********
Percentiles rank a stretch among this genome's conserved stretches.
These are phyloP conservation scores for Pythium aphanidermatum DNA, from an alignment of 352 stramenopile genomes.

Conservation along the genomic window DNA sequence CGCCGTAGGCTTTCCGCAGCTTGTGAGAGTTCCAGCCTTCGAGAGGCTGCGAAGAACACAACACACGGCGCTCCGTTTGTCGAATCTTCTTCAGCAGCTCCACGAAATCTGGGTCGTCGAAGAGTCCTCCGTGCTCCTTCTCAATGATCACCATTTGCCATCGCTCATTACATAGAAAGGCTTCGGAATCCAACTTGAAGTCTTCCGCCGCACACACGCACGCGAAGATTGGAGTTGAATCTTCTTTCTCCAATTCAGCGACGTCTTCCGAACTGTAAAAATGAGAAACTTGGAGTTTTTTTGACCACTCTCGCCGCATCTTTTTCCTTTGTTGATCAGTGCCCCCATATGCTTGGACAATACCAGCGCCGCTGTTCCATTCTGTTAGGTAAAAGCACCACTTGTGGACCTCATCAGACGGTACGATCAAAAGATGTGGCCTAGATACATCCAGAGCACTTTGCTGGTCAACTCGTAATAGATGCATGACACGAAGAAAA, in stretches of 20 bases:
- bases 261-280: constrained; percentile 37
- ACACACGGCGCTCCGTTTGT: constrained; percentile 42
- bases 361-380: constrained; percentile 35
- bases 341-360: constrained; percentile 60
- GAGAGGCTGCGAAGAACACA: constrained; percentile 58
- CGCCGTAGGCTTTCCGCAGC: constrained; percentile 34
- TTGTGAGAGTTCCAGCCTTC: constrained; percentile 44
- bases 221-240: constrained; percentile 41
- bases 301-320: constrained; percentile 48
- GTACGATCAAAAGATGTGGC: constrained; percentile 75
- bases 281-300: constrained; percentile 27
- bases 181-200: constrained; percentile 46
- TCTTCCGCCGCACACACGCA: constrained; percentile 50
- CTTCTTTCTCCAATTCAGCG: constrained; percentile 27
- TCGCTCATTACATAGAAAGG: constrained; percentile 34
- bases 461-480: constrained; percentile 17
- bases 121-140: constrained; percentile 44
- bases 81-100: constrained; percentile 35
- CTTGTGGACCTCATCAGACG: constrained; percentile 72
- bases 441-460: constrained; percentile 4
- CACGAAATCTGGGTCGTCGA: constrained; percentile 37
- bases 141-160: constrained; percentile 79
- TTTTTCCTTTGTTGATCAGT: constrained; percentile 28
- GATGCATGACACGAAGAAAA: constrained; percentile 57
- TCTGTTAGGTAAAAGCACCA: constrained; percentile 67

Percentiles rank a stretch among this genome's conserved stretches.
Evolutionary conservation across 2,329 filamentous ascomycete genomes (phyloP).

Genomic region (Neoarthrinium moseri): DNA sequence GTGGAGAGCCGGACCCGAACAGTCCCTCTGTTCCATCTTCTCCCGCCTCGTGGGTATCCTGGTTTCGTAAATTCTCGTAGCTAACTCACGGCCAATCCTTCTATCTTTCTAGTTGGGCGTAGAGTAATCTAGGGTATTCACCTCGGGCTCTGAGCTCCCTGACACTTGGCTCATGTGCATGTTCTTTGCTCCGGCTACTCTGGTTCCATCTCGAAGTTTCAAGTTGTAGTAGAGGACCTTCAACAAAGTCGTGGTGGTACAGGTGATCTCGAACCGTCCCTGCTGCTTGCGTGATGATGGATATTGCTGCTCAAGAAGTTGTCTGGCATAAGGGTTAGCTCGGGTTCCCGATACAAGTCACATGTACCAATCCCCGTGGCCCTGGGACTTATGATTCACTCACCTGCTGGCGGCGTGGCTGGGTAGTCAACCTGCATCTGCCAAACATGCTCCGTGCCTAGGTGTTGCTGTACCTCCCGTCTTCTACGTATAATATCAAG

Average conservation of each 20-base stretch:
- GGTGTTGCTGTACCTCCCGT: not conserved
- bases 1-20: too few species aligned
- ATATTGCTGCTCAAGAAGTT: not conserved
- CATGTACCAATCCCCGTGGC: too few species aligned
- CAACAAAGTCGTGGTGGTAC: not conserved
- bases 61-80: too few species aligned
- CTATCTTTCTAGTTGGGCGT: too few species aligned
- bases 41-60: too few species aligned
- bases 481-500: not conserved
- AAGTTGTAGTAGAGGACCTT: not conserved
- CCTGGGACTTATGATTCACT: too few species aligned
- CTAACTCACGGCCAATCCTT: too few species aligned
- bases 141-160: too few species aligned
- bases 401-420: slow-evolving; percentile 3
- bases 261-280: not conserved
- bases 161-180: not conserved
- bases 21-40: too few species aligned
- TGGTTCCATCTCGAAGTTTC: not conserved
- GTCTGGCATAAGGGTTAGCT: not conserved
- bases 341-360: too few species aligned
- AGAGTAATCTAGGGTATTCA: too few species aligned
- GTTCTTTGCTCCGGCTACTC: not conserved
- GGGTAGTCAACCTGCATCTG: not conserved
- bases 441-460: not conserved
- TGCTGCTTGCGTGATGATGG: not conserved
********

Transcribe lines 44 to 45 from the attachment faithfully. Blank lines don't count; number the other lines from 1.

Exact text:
- CTAACTCACGGCCAATCCTT: too few species aligned
- bases 141-160: too few species aligned